By Alois Vinga
Following the recent approvals by the cabinet social partners will soon launch the National Labour Migration Policy which will clarify procedures on the handling of migrant issues.
The policy was crafted by the International Labour Organisation (ILO) in collaboration with International Organisation for Migration and the tripartite partners - Ministry of Public Service Labour and Social Welfare; Employers’ Confederation of Zimbabwe and the Zimbabwe Congress of Trade Unions (ZCTU).
“The aim of the policy is to promote good governance in labour migration; ensure effective regulation of labour migration; empower and protect labour migrants against abuses, malpractice and exploitation; promote the welfare of labour migrants’ families; and ultimately, maximize the benefits of labour migration for development,” reads the policy in part.
ZCTU’s Michael Kandukutu who is representing labour in the crafting of the policy, told The Worker that the policy is now going through final touch ups.
“The policy which is still in draft form is currently going through the final phases of finalisation through stakeholder input by stakeholders representing the social partners. It will soon be launched by President Emmerson Mnangagwa once this phase has been completed,” he said.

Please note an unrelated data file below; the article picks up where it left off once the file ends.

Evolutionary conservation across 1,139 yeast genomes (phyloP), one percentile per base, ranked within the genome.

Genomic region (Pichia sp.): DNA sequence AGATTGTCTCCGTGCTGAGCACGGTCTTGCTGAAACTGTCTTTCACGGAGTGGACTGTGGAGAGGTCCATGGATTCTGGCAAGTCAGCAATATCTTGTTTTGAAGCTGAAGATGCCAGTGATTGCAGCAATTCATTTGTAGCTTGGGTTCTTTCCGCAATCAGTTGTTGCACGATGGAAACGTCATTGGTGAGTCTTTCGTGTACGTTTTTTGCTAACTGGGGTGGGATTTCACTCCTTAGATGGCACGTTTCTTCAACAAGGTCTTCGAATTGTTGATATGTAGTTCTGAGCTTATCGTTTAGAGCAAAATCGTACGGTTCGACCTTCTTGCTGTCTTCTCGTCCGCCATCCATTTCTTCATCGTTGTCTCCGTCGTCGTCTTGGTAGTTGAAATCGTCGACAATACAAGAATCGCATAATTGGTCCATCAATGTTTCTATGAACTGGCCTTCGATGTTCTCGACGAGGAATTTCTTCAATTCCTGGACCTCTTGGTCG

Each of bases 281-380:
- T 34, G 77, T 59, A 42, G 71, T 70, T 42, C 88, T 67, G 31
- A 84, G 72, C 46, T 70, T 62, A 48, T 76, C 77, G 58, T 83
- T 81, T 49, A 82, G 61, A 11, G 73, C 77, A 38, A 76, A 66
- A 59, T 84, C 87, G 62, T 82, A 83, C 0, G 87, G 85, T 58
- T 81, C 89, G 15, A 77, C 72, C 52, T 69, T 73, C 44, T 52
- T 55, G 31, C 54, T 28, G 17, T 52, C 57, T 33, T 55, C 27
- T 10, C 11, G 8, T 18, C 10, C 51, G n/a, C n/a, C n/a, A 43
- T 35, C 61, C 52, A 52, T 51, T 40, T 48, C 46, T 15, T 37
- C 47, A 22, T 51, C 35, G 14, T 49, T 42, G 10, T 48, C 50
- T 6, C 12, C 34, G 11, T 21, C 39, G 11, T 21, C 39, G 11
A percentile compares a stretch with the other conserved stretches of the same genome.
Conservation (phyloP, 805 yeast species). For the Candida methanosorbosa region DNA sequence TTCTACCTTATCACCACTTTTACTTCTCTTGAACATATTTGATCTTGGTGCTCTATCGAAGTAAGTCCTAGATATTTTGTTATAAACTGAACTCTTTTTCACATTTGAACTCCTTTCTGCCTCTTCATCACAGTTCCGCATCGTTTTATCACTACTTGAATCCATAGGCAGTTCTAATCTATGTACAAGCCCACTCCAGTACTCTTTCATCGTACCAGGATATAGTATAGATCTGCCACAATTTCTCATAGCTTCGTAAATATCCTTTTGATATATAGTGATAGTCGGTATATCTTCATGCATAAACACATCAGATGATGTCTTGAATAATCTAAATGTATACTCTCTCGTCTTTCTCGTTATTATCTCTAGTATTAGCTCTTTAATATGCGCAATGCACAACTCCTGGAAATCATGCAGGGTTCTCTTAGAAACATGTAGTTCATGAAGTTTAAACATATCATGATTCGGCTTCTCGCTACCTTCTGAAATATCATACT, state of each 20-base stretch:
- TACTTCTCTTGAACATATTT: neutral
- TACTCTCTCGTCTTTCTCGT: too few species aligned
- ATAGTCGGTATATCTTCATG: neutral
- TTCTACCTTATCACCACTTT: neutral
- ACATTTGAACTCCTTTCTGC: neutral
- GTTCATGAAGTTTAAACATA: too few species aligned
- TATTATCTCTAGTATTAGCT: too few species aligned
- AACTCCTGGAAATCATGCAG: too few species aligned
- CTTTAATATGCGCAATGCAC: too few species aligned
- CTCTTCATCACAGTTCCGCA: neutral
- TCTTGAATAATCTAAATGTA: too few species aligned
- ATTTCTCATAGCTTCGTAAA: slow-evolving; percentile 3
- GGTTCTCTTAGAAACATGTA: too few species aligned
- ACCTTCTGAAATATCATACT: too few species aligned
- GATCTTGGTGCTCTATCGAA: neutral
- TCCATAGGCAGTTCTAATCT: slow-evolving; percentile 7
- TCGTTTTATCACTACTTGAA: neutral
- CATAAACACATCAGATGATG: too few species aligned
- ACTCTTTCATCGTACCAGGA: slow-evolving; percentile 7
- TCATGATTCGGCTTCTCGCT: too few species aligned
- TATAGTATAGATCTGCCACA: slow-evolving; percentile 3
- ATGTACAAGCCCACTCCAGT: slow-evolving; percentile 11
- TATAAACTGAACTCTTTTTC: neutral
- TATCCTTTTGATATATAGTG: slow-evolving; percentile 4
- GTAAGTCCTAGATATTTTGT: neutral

In a recent communique released by social partners soon after convening a workshop on the policy , chief director in the Ministry of Public Service, Labour and Social Welfare, Clifford Matorera speaking on behalf of the Permanent Secretary emphasized the need to finalise the review of the policy in order to protect labour migrants and to promote national development.
Another key stakeholder, Employers Confederation of Zimbabwe, Executive Director, Nester Mukwehwa highlighted that the policy presents an opportunity for Zimbabwe to develop relevant and appropriate guidelines on addressing key challenges on labour migration.
She also reiterated that a collective approach was commendable, as it strengthened tripartism and economic development.
If implemented, the newly approved Labour Migration Policy is expected to promote much safer migration and allow migrant workers to contribute to growth and development in their countries of destination, while countries of origin greatly benefit from their remittances and the skills acquired during their migration experience.